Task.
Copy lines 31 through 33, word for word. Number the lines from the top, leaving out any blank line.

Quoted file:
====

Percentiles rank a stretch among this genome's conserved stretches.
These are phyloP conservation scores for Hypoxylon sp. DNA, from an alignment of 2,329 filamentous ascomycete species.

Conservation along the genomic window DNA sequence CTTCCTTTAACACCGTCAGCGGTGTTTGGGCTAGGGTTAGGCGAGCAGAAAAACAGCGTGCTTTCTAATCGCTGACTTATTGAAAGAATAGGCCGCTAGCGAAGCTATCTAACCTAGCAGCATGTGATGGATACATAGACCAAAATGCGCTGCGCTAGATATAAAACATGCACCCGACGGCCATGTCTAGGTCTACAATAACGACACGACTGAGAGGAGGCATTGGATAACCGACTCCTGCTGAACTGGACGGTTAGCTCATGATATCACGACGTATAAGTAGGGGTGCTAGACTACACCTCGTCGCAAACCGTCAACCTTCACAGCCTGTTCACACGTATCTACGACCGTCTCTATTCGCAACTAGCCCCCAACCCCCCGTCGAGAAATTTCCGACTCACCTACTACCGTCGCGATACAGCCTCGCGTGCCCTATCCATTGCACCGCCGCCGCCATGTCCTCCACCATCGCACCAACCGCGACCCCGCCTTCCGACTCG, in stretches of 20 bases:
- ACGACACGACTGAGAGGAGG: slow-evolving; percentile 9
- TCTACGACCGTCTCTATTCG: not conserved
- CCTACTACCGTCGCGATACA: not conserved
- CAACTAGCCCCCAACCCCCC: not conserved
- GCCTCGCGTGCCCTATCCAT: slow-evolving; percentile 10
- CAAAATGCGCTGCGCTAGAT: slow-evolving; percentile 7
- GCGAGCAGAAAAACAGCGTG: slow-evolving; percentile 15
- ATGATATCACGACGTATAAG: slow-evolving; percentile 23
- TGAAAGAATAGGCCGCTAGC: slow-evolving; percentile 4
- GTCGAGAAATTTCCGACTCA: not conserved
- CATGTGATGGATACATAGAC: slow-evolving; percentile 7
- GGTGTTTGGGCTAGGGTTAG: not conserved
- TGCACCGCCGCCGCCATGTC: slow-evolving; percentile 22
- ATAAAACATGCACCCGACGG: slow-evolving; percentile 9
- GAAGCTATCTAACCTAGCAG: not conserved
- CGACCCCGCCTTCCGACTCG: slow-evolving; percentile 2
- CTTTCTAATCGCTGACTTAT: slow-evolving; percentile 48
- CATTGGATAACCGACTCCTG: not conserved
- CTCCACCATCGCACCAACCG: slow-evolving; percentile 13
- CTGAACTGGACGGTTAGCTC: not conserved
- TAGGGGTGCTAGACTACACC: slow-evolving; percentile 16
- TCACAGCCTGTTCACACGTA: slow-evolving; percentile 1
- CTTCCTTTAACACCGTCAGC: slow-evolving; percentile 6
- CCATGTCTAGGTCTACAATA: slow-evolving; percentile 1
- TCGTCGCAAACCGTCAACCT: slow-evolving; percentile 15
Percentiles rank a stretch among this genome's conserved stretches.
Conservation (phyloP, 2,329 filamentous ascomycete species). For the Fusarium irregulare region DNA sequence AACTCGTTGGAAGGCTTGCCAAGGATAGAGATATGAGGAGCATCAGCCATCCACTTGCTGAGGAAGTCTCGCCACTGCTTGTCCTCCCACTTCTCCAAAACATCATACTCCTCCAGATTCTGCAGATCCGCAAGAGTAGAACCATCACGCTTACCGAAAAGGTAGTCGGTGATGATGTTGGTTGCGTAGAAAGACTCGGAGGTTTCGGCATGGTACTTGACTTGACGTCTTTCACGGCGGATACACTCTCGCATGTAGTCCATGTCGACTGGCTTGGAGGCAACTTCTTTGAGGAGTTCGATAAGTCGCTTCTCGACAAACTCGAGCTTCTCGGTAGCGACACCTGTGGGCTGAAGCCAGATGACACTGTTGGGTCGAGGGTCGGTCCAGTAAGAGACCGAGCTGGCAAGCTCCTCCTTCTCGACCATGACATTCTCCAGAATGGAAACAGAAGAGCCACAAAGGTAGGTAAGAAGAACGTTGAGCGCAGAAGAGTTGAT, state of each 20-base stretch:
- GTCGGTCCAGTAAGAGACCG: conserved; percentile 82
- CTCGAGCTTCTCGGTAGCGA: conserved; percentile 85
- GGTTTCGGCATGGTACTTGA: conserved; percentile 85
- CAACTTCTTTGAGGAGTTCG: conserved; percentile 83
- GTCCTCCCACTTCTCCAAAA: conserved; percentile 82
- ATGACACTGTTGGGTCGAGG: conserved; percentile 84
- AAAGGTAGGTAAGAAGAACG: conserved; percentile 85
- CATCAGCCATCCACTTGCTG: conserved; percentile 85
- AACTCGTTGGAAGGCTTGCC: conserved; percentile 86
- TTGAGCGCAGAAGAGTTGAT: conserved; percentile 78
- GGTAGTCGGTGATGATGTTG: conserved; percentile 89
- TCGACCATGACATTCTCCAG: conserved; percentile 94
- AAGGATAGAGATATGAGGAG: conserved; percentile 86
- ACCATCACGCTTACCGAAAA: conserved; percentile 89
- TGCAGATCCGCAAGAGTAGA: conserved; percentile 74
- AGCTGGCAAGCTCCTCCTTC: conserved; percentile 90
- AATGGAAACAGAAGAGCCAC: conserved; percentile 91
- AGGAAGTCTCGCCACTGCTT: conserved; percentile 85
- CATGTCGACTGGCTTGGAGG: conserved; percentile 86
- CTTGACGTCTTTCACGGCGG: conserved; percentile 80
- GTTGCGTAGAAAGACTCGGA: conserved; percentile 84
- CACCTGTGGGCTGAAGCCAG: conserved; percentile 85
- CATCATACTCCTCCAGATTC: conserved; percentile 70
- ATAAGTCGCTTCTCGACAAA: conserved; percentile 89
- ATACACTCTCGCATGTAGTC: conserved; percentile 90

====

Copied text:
- GTCGGTCCAGTAAGAGACCG: conserved; percentile 82
- CTCGAGCTTCTCGGTAGCGA: conserved; percentile 85
- GGTTTCGGCATGGTACTTGA: conserved; percentile 85